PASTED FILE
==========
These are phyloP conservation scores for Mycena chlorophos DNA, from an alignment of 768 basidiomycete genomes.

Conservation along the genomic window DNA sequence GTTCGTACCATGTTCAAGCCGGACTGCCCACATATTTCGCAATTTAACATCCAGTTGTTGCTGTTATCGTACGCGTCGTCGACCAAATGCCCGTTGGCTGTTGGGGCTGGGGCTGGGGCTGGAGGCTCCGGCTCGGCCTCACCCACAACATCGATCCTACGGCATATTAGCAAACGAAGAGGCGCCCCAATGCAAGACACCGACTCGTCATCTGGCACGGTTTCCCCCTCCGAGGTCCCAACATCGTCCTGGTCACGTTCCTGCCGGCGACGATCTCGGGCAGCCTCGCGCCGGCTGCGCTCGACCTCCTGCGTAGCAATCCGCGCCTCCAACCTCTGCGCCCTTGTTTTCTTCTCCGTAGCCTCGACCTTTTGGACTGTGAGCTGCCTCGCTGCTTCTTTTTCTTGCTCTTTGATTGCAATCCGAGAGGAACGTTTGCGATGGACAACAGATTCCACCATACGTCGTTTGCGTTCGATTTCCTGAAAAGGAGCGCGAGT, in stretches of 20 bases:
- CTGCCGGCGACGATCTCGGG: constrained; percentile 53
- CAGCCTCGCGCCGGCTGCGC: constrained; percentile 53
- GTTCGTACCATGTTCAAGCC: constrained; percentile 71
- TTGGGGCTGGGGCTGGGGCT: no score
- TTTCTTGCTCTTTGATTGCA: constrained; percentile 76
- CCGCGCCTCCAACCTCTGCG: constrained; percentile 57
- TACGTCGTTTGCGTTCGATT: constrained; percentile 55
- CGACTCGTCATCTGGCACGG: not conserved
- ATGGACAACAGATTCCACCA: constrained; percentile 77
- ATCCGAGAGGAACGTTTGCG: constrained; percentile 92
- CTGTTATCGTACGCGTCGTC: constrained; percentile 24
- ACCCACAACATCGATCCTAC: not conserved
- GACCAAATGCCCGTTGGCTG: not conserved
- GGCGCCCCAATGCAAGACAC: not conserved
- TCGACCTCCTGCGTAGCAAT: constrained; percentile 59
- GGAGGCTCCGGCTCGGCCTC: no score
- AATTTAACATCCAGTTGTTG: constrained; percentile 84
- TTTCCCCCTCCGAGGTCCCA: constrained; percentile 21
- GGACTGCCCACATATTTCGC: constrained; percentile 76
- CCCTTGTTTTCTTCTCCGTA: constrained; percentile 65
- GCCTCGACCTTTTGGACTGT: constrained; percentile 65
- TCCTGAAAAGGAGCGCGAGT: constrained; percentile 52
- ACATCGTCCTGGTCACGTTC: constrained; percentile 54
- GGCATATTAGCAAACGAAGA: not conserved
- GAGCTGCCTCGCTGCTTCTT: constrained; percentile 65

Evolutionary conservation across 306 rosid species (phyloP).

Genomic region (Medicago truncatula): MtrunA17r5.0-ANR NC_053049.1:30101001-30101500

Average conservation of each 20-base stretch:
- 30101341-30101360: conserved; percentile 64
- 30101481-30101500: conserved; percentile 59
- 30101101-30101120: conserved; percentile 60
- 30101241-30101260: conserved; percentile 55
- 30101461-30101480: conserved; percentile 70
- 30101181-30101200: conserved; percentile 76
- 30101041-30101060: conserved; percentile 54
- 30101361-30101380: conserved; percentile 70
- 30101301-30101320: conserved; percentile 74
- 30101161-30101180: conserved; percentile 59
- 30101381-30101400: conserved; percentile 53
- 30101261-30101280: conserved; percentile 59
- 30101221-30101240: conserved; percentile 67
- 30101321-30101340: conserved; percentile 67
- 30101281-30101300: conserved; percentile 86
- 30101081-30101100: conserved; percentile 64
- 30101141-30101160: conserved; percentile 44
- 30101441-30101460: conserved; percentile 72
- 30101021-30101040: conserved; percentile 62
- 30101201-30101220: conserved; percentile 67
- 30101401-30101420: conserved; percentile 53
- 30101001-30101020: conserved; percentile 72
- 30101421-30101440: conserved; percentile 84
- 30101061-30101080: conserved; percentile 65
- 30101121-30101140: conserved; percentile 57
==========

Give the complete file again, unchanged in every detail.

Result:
These are phyloP conservation scores for Mycena chlorophos DNA, from an alignment of 768 basidiomycete genomes.

Conservation along the genomic window DNA sequence GTTCGTACCATGTTCAAGCCGGACTGCCCACATATTTCGCAATTTAACATCCAGTTGTTGCTGTTATCGTACGCGTCGTCGACCAAATGCCCGTTGGCTGTTGGGGCTGGGGCTGGGGCTGGAGGCTCCGGCTCGGCCTCACCCACAACATCGATCCTACGGCATATTAGCAAACGAAGAGGCGCCCCAATGCAAGACACCGACTCGTCATCTGGCACGGTTTCCCCCTCCGAGGTCCCAACATCGTCCTGGTCACGTTCCTGCCGGCGACGATCTCGGGCAGCCTCGCGCCGGCTGCGCTCGACCTCCTGCGTAGCAATCCGCGCCTCCAACCTCTGCGCCCTTGTTTTCTTCTCCGTAGCCTCGACCTTTTGGACTGTGAGCTGCCTCGCTGCTTCTTTTTCTTGCTCTTTGATTGCAATCCGAGAGGAACGTTTGCGATGGACAACAGATTCCACCATACGTCGTTTGCGTTCGATTTCCTGAAAAGGAGCGCGAGT, in stretches of 20 bases:
- CTGCCGGCGACGATCTCGGG: constrained; percentile 53
- CAGCCTCGCGCCGGCTGCGC: constrained; percentile 53
- GTTCGTACCATGTTCAAGCC: constrained; percentile 71
- TTGGGGCTGGGGCTGGGGCT: no score
- TTTCTTGCTCTTTGATTGCA: constrained; percentile 76
- CCGCGCCTCCAACCTCTGCG: constrained; percentile 57
- TACGTCGTTTGCGTTCGATT: constrained; percentile 55
- CGACTCGTCATCTGGCACGG: not conserved
- ATGGACAACAGATTCCACCA: constrained; percentile 77
- ATCCGAGAGGAACGTTTGCG: constrained; percentile 92
- CTGTTATCGTACGCGTCGTC: constrained; percentile 24
- ACCCACAACATCGATCCTAC: not conserved
- GACCAAATGCCCGTTGGCTG: not conserved
- GGCGCCCCAATGCAAGACAC: not conserved
- TCGACCTCCTGCGTAGCAAT: constrained; percentile 59
- GGAGGCTCCGGCTCGGCCTC: no score
- AATTTAACATCCAGTTGTTG: constrained; percentile 84
- TTTCCCCCTCCGAGGTCCCA: constrained; percentile 21
- GGACTGCCCACATATTTCGC: constrained; percentile 76
- CCCTTGTTTTCTTCTCCGTA: constrained; percentile 65
- GCCTCGACCTTTTGGACTGT: constrained; percentile 65
- TCCTGAAAAGGAGCGCGAGT: constrained; percentile 52
- ACATCGTCCTGGTCACGTTC: constrained; percentile 54
- GGCATATTAGCAAACGAAGA: not conserved
- GAGCTGCCTCGCTGCTTCTT: constrained; percentile 65

Evolutionary conservation across 306 rosid species (phyloP).

Genomic region (Medicago truncatula): MtrunA17r5.0-ANR NC_053049.1:30101001-30101500

Average conservation of each 20-base stretch:
- 30101341-30101360: conserved; percentile 64
- 30101481-30101500: conserved; percentile 59
- 30101101-30101120: conserved; percentile 60
- 30101241-30101260: conserved; percentile 55
- 30101461-30101480: conserved; percentile 70
- 30101181-30101200: conserved; percentile 76
- 30101041-30101060: conserved; percentile 54
- 30101361-30101380: conserved; percentile 70
- 30101301-30101320: conserved; percentile 74
- 30101161-30101180: conserved; percentile 59
- 30101381-30101400: conserved; percentile 53
- 30101261-30101280: conserved; percentile 59
- 30101221-30101240: conserved; percentile 67
- 30101321-30101340: conserved; percentile 67
- 30101281-30101300: conserved; percentile 86
- 30101081-30101100: conserved; percentile 64
- 30101141-30101160: conserved; percentile 44
- 30101441-30101460: conserved; percentile 72
- 30101021-30101040: conserved; percentile 62
- 30101201-30101220: conserved; percentile 67
- 30101401-30101420: conserved; percentile 53
- 30101001-30101020: conserved; percentile 72
- 30101421-30101440: conserved; percentile 84
- 30101061-30101080: conserved; percentile 65
- 30101121-30101140: conserved; percentile 57